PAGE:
New effort to win EU acceptance for genetically modified crops
By James Kanter
The biotechnology industry, claiming the backing of European Union governments, signaled a new effort Monday to win greater leeway to grow genetically modified crops in Europe, a region where citizens have long been skeptical about the safety and value of the technology.
EU experts deadlocked Monday on whether France and Greece should lift their bans on growing the sole bioengineered seed approved for planting: an insect-resistant corn engineered by Monsanto.
Biotechnology industry executives say that a bigger vote expected next week could lead to two additional engineered corn seeds being given permission to be marketed in the EU by year-end. One is produced by Pioneer Hi-Bred International, a unit of DuPont, with Dow AgroSciences. The other is from Syngenta.
Even so, a variety of forces are pushing Europe into re-examining the potential of gene-altered seeds despite a view among many citizens across the trade bloc that the crops are unsafe, dangerous to the environment and represent an unwelcome incursion by corporations into agriculture.
Since 1998, the commission has not approved any applications for farming gene-altered crops, and that makes Europe an important test site for whether the biotechnology industry and its supporters can burnish the industry's image and win the right to begin growing in significant quantities - something it has yet to accomplish despite successes in other parts of the world.
Progress in Europe also is important because acceptance there increases the chances that more farmers in other regions that grow gene-altered crops, like the United States, will be willing to buy seed for crops destined for export. At the moment, traces of genetically modified grains in shipments sent to Europe can lead to shipments being sent back to the United States.
Nathalie Moll, a spokeswoman for the European Association for Bioindustries, or EuropaBio, the main industry group in Europe, said the vote Monday showed new momentum behind moves in Europe to open up the market to gene-altered crops. "More and more member states are following the science as to the safety of these GM products and listening to the voice of their farmers, who are increasingly interested in using new technologies," she said, referring to genetically modified crops.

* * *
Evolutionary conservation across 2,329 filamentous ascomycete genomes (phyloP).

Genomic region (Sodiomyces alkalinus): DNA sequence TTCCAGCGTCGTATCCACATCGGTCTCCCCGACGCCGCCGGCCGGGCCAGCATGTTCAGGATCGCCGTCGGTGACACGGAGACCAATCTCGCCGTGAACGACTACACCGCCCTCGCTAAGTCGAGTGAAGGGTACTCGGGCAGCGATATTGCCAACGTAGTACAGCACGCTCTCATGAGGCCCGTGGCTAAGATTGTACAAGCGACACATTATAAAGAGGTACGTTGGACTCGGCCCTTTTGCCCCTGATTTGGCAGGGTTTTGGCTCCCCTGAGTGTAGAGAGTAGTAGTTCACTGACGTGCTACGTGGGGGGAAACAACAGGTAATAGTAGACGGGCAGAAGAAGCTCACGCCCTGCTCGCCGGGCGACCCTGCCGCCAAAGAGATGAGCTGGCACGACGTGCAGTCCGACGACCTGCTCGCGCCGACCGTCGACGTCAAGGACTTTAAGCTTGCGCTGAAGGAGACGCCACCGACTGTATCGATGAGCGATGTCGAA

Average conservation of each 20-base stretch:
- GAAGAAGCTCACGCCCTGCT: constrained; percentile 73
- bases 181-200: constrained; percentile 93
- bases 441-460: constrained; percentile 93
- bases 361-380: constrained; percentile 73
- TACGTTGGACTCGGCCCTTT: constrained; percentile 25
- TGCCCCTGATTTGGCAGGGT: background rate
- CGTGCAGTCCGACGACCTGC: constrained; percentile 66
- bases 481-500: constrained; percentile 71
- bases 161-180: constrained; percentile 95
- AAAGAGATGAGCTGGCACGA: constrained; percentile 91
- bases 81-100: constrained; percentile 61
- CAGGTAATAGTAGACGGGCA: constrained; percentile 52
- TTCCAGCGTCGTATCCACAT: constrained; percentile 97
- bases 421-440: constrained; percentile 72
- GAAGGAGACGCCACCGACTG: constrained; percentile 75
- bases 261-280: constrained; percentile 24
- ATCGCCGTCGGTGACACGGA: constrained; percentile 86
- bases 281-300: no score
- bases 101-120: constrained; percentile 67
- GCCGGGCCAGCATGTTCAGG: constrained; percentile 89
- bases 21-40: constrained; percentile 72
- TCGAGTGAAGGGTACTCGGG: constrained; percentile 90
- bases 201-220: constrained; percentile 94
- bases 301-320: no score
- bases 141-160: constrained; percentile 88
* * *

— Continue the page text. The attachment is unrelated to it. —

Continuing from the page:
Usually a maximum of five countries had sided with the European Commission, the executive body of the EU, in similar votes this decade. On Monday, nine had done so, Moll said.
But environmental campaigners said that reasoning failed to take into account entrenched opposition to the technology in Europe, particularly in big member states like France and Poland.
"With more than half of countries supporting the bans staying in place, we should expect these countries to continue supporting their colleagues' rights in France and Greece and other countries to have national bans," said Helen Holder, the European coordinator for genetically modified organisms at Friends of the Earth.
The Czech Republic, which holds the rotating EU presidency, will have 90 days to choose when governments will examine the matter of the French and Greek bans, once the commission sends the Czechs a request to do so. If there is further deadlock among governments, the commission must make a decision in the place of the governments. The commission is then entitled to enforce the lifting of the bans through a series of warnings and then, if necessary, through the European Court of Justice.